“The traditional approach to drug design is a process of discovery, and is driven by intuition and, often, serendipity,” stated Guido Lanza, Numerate’s Chief Executive Officer. “By definition, it is limited by human’s ability to make complex design decisions against competing objectives in enormous spaces of chemistry. The only way to improve the efficiency of drug discovery significantly is with a new approach that lets the data drive the design and addresses these multiple objectives simultaneously. Numerate’s platform provides the basis for just such a paradigm shift. We are using it today to substantially reduce the time and cost of designing and delivering lead-stage, small molecule drug candidates to our partners.

“This patent significantly extends our leadership position in technology for predicting the properties of small molecule drug candidates,” added Mr. Lanza.

Numerate’s drug design platform represents an investment of $30 million and ten years of work. The foundation of this platform is a set of proprietary algorithms – including those using modern ranking methods – that provide accurate predictive models for molecular properties, long a holy grail of drug design.

To make their discoveries, Numerate scientists run their platform on Amazon’s Elastic Compute Cloud (EC2), allowing them to search through spaces of hundreds of millions of compounds to identify those with the highest probability of activity against a specific target. The compounds are then synthesized and their properties verified in the laboratory.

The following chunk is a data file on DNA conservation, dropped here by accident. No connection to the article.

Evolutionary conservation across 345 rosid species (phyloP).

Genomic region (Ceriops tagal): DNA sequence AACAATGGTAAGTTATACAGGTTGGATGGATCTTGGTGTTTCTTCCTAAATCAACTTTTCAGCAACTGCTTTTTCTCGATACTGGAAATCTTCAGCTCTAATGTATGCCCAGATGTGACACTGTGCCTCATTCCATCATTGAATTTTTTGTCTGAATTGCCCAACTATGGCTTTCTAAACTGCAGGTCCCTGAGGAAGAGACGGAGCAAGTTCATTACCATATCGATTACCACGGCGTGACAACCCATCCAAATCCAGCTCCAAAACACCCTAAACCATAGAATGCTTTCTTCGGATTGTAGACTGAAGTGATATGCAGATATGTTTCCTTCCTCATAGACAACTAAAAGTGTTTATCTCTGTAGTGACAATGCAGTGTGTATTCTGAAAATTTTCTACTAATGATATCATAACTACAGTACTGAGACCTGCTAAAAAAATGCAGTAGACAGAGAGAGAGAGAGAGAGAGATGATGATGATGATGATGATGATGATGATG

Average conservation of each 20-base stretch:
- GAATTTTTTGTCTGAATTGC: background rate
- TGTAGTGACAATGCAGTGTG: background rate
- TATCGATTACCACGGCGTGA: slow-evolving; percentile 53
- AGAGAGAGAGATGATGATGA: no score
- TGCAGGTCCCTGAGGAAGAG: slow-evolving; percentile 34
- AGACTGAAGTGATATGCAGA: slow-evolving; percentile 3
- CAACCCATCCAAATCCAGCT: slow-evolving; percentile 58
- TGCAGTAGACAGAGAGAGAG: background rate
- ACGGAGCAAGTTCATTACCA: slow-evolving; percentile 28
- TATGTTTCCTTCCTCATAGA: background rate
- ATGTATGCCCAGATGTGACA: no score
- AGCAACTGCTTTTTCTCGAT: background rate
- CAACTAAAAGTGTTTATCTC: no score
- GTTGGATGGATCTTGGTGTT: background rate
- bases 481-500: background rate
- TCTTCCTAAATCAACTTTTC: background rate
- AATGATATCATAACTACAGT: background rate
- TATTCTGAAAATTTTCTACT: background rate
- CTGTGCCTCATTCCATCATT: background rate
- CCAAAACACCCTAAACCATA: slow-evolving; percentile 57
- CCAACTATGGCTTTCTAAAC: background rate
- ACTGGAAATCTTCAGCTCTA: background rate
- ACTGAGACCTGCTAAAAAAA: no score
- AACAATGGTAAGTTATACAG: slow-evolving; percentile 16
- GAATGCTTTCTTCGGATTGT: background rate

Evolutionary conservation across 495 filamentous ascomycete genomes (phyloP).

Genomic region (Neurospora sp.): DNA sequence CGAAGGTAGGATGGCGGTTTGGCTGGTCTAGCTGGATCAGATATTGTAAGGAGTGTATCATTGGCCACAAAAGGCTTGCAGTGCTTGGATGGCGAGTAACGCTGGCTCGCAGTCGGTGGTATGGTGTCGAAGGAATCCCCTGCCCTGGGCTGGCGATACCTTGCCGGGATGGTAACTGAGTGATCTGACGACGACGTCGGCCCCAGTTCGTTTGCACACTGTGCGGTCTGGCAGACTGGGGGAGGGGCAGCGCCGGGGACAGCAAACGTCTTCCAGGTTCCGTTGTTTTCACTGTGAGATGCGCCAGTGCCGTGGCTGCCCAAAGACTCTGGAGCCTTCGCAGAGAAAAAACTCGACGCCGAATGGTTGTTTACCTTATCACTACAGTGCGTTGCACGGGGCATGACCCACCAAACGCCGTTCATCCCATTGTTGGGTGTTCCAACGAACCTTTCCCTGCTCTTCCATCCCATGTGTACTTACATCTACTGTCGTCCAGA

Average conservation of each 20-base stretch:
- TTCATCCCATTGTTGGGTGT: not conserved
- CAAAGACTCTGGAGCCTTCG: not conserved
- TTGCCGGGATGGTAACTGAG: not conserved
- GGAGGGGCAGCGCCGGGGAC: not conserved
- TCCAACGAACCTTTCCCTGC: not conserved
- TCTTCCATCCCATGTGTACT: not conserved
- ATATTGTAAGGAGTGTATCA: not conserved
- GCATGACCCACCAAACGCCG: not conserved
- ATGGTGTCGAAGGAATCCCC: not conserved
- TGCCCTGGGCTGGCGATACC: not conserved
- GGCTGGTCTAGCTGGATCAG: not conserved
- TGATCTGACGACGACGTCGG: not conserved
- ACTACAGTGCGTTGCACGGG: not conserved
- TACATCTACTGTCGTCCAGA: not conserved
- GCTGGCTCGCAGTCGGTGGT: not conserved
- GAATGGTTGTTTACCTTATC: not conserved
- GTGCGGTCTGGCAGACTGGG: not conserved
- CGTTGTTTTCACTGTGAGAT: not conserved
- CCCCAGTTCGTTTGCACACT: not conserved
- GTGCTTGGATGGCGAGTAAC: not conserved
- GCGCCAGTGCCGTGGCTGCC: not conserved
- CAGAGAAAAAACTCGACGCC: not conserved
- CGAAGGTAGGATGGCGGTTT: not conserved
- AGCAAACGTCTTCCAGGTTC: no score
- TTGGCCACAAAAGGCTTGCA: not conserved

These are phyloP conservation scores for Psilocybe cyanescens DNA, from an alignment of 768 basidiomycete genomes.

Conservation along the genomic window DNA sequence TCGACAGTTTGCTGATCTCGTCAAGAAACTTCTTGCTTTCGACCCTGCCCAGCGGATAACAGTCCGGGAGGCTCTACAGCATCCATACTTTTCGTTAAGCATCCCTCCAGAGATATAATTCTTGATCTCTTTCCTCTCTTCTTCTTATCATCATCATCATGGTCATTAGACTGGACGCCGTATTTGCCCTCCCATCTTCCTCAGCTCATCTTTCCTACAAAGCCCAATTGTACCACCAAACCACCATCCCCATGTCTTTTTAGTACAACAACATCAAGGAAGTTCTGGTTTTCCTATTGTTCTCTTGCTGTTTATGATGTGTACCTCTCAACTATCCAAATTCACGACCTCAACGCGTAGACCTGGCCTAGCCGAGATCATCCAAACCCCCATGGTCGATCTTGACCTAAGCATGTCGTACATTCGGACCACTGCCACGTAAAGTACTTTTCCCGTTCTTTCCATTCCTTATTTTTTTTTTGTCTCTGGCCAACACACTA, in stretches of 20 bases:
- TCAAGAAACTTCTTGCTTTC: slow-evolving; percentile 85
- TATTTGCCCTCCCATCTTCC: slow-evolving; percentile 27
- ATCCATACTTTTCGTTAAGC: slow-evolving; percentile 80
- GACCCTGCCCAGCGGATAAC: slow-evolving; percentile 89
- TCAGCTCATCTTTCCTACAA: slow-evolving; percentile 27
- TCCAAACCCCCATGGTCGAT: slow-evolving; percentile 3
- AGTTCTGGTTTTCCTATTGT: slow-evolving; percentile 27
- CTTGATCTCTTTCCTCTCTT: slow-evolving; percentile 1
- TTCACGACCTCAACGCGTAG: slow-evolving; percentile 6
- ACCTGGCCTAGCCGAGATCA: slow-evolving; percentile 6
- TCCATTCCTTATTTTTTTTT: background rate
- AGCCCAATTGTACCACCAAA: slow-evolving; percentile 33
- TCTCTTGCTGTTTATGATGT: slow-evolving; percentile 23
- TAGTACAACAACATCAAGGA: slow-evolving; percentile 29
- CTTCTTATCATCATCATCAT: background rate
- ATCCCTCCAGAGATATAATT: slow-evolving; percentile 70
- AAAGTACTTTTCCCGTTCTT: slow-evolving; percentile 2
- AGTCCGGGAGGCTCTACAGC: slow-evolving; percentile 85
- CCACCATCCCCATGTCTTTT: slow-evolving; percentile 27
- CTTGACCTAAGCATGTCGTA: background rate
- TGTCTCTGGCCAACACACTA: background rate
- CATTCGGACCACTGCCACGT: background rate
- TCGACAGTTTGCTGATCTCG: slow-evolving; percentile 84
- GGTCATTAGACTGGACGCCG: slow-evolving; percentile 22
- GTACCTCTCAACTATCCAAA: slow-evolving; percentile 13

Numerate’s achievements in HIV illustrate the strength of the company’s platform. In six months, with only 21 compounds made, Numerate designed, synthesized, and tested novel compounds that demonstrated greater potency and spectrum than the market-leading drug in the class. In addition, these compounds had significantly improved pharmaceutical properties.

“These results are remarkable, given that a typical program could require 10 years and $20 million to achieve similar results. In contrast, our accomplishment took one-tenth of the time and one-hundredth of the cost,” said John Griffin, Ph.D., Numerate’s Chief Scientific Officer.

The platform company: Product or partner?

I was recently invited by Bioentrepreneur to outline my thoughts on developing a platform company in light of Numerate’s focus on establishing partnerships to both expand our therapeutic reach and build a self-sustaining business model.

In a nutshell: The early stage of business development presents a chicken-and-egg problem: you need to build and validate the platform to attract investors or partners, but building and validating the platform actually requires funding from investors or partners.

My recommendation: Your first few deals should emphasize science and validation, not economics.

Link: Building today’s platform company, Bioentrepreneur, 6/30/09